Paciocco v ANZ: Guidance on the application of the doctrine of penalties

22 May 2014 Topics: Banking and financial services, Competition and consumer law

The recent case of Paciocco v Australia and New Zealand Banking Group Limited (Paciocco) has provided some much needed guidance on the 2012 High Court case of Andrews and Others v Australia and New Zealand Banking Group Ltd (Andrews).

We previously reported on the matter of Andrews, which extended the reach of the penalty doctrine to compensation arrangements, whether or not associated directly with a breach of contract.

Paciocco clarified many of the issues raised by Andrews. What should be taken from Paciocco is that:

  • a requirement to pay a sum will not be a penalty at law or in equity unless it is ‘extravagant and unconscionable in amount in comparison with the greatest loss that could conceivably be proved’; and
  • a penalty can also arise in respect of fees payable to secure the performance of a party’s obligation.

Paciocco broadly dealt with the characterisation of late payment fees and honour, dishonour, non-payment or over limit fees.

A central question for the Federal Court was whether the requirement to pay the fee was security for performance by the customer of other obligations to ANZ, or a fee charged in accordance with pre-existing arrangements depending on whether ANZ chose to provide something more and further to the customer.

Late payment fees

It was held that the late payment fees charged by ANZ on Mr Paciocco’s consumer credit cards constituted a penalty at common law and in equity.

The liability to pay the late payment fee was contingent upon a breach of contract or alternatively, the payment was designed to be a disincentive to the customer making late payments on his credit card.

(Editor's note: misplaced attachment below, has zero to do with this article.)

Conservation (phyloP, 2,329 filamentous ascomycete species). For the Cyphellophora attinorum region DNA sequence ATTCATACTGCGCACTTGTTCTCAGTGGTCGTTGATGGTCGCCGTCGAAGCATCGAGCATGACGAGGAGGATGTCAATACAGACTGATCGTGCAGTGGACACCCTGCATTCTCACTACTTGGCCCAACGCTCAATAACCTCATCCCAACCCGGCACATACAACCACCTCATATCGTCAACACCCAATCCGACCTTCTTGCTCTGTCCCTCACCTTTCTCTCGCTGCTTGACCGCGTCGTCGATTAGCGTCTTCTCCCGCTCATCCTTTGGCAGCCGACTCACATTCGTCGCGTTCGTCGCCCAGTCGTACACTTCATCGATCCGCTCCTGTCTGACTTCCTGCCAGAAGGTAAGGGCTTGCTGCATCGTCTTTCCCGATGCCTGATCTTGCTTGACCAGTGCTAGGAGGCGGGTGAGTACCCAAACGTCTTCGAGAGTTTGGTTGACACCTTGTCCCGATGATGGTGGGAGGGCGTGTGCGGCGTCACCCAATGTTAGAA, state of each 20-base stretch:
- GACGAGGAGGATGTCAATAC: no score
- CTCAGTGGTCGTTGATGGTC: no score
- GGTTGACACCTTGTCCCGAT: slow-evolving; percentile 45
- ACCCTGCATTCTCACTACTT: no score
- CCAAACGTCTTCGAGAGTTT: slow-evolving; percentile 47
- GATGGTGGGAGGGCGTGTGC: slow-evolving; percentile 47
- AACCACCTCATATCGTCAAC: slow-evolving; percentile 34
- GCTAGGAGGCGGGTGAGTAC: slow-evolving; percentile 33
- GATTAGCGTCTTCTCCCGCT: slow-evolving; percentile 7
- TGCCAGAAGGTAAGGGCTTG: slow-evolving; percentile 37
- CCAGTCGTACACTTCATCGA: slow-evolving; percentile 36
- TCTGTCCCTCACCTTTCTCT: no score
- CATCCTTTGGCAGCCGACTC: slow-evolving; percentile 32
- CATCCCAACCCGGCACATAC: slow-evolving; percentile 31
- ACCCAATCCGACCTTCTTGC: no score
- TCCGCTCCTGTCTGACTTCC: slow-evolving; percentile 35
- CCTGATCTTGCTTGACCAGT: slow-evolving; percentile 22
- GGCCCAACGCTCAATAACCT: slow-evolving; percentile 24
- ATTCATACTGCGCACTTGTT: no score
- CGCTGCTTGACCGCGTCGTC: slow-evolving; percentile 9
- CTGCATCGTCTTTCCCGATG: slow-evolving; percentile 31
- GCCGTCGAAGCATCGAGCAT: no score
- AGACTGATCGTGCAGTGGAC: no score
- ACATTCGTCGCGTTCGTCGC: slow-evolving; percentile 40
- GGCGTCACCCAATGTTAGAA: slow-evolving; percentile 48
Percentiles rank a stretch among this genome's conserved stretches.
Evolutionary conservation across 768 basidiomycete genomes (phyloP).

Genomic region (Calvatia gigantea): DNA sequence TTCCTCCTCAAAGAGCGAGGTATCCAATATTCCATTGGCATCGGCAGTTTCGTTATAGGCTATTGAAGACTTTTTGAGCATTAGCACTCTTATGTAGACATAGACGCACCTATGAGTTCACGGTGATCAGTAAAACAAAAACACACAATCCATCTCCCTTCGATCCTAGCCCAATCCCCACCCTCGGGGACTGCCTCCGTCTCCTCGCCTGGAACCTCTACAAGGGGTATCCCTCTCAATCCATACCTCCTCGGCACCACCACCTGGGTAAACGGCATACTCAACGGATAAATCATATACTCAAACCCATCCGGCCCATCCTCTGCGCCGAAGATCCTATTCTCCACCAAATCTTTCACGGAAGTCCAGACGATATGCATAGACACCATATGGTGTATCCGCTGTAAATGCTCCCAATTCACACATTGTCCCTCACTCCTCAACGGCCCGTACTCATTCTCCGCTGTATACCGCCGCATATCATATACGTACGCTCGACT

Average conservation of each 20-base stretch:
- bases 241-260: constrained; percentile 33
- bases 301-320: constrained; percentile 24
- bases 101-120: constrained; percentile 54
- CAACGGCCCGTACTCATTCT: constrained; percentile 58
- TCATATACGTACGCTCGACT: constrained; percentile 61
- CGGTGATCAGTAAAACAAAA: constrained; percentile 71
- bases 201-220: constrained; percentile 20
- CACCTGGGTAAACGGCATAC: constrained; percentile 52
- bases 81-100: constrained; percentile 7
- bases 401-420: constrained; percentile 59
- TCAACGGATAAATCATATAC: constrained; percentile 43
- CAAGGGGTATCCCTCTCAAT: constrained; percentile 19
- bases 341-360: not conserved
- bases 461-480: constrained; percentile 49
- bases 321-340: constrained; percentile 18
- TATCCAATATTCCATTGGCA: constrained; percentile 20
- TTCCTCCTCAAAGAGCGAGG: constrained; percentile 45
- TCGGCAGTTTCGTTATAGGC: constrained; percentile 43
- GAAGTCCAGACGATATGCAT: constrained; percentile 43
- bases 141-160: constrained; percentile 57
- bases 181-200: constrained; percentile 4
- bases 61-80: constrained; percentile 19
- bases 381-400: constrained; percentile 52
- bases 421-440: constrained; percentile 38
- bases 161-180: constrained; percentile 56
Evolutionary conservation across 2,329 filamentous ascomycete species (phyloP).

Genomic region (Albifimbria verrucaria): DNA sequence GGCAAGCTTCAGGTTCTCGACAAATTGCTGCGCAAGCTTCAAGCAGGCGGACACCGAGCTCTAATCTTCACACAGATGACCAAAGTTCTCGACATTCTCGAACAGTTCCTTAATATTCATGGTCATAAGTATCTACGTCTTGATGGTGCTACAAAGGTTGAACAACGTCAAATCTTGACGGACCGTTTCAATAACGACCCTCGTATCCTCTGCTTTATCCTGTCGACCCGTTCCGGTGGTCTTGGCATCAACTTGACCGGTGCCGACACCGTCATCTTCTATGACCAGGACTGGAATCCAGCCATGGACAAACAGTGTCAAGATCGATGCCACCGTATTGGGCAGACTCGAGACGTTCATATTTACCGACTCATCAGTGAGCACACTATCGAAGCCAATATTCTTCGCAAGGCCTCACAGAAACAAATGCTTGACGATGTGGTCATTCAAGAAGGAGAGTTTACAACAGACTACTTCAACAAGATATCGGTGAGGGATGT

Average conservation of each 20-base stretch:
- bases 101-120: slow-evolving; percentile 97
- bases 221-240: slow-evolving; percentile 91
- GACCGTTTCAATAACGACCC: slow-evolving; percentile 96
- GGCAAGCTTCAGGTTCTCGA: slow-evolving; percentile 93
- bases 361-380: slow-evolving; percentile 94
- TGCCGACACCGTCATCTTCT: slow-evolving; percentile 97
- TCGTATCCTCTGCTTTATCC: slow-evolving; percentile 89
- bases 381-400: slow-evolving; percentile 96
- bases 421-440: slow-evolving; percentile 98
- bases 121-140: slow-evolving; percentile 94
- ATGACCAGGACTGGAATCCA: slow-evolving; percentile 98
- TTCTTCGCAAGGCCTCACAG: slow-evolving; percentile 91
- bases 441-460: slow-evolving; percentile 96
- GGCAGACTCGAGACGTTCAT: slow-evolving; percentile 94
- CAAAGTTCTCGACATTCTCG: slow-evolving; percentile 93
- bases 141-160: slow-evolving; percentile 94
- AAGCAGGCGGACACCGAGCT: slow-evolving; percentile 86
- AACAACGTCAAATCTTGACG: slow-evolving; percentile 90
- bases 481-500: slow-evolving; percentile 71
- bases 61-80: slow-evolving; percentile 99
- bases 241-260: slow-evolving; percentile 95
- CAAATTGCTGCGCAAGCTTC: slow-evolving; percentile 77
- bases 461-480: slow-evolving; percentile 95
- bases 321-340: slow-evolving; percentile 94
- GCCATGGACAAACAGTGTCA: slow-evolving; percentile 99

This payment was an additional detriment that was assessed to be extravagant and unconscionable and far in excess of what might conceivably be the damage ANZ would suffer as a consequence of the late payment. As the fees were not a reasonable pre-estimate of ANZ’s loss, they were found to be unenforceable penalties.

This was because, regardless of how late the customer was, the same fee was charged. The Court determined the quantum of the loss to be between $0.50 and $5.50. The fees were $20 or $35.

Honour, dishonour, non-payment or over limit fees

The honour, dishonour, non-payment or over limit fees charged by ANZ were characterised by the Court differently to the late payment fees and were held to not be a penalty.

The Court considered the requirement to pay these fees was not triggered by a breach of contract, but arose as a result of, and in exchange for, something more than or different from what had originally been agreed to by ANZ and the customer (i.e. allowing the customer to exceed the agreed credit limit).

The Court also found that the provision was not designed to secure or encourage a particular outcome that was favourable to ANZ, such as customers staying within their credit limits.

This case is currently under appeal by both ANZ and Mr Paciocco. We will keep you updated as to findings of the appeal.

If you have any questions in relation to the application of this case or on the enforceability of contractual provisions, including in standard form contracts, please contact us.



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